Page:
merely liberating women and, in the case of multiculturalism, opening a
space for the marginalized minorities.

In my assessment, there have been two main sociio-economic effects of the
success of these political movement in this country.  1) one the dissolution
of familial relations which created a situation in which corporations could
fill in and play the role of familial financial support.  Think, for
instance, of how being in credit card debt has become a virtual right of
passage in this country.  In the past, in was family institutions which
helped many young people in the middle and upper classes to get through
their intermediary years between adolescence and adulthood, setting up a
stable job and home situation.  Now the money is acquired on credit.  2)
Real wages for the vast majority of Americans have actually stood still for
the past 20 years or more.  This has been compensated by the increase in the
labor pool which feminism and multiculturalism helped to create.  The
avergae person is making less, but family incomes are about the same because
both parents are working.  That is, there is more labor to extract value
from.
My point here is that when feminism and multiculturalism are transplanted to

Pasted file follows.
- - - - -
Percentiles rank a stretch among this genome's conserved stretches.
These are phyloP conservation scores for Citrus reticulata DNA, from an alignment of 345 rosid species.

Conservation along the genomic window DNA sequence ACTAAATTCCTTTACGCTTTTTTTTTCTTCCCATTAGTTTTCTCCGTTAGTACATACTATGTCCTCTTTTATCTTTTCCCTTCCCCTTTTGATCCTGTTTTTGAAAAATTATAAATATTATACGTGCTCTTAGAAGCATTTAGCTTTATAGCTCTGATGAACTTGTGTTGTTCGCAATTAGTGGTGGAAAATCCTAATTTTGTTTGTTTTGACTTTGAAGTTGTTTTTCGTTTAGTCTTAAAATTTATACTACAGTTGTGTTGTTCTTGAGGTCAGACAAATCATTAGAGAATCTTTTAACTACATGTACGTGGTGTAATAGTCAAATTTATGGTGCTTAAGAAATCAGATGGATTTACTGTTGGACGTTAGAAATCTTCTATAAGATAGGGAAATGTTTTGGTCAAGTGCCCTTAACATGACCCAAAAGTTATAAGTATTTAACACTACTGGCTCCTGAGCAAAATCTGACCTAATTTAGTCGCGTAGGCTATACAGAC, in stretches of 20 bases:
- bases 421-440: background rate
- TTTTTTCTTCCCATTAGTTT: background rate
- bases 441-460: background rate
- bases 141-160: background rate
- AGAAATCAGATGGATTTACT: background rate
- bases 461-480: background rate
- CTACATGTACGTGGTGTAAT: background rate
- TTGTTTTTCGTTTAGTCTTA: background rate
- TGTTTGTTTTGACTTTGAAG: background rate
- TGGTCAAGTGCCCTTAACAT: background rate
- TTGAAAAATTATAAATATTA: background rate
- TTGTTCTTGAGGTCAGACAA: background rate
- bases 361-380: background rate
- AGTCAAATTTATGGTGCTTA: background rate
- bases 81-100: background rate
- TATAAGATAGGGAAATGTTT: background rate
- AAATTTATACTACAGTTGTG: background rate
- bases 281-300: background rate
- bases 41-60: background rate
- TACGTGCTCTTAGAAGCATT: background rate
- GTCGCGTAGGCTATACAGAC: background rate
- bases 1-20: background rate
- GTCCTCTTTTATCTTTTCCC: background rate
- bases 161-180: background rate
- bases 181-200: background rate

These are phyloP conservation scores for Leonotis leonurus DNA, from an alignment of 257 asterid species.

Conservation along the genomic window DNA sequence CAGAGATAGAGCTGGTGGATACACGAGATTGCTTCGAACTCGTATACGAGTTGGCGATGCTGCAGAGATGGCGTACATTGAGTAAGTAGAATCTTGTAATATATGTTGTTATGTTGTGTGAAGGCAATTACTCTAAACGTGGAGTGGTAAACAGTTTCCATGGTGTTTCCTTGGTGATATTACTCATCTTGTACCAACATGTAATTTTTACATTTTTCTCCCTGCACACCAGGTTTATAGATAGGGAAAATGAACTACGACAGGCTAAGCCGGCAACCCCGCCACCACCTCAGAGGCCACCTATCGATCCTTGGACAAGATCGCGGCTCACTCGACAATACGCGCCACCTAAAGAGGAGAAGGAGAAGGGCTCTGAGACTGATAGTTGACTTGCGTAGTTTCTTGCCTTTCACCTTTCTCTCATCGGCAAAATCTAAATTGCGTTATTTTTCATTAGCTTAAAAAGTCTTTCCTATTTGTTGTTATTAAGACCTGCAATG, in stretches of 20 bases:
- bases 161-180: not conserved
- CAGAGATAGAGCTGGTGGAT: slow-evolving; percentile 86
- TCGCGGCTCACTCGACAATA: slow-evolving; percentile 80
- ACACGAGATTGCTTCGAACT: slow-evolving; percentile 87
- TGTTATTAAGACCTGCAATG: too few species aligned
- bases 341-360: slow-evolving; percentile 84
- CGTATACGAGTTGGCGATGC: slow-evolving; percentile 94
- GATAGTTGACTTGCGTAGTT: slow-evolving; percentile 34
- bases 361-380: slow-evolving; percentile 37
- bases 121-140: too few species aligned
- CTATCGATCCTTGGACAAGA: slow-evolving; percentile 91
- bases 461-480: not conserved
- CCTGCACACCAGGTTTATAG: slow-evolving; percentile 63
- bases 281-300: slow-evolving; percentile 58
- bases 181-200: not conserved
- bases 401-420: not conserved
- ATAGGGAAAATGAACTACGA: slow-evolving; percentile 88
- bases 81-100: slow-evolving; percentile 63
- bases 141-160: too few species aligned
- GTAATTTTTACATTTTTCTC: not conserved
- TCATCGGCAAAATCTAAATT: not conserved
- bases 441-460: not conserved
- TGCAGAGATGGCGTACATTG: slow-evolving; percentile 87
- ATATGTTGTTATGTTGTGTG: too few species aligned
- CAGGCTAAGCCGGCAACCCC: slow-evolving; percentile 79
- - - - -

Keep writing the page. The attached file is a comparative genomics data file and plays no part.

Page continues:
the third world, they begin to reproduce not only the worthy political aims
of these movements, but the very social realities which condition them.

A final note of the feminism and multiculturalism.  One of the preludes to
the war on Afghanistan was the incident involving the descruction of ancient
buddhist statues.  This received uniform denuciation throughout the first
world.  This was clear example of those aspects of 1st world feminism and
multiculturalism which is in my opinion decidedly "bourgeois."  What the
latter has always meant to me is the inability in the think historically and
in terms of broader social realities, and this precisely what the latter
example demonstrates in my opinion.  No one here knew anything about the
situation on the ground, about the years of war, the total destruction of
the country's infrastructure, the warlords, the threat of starvation, but it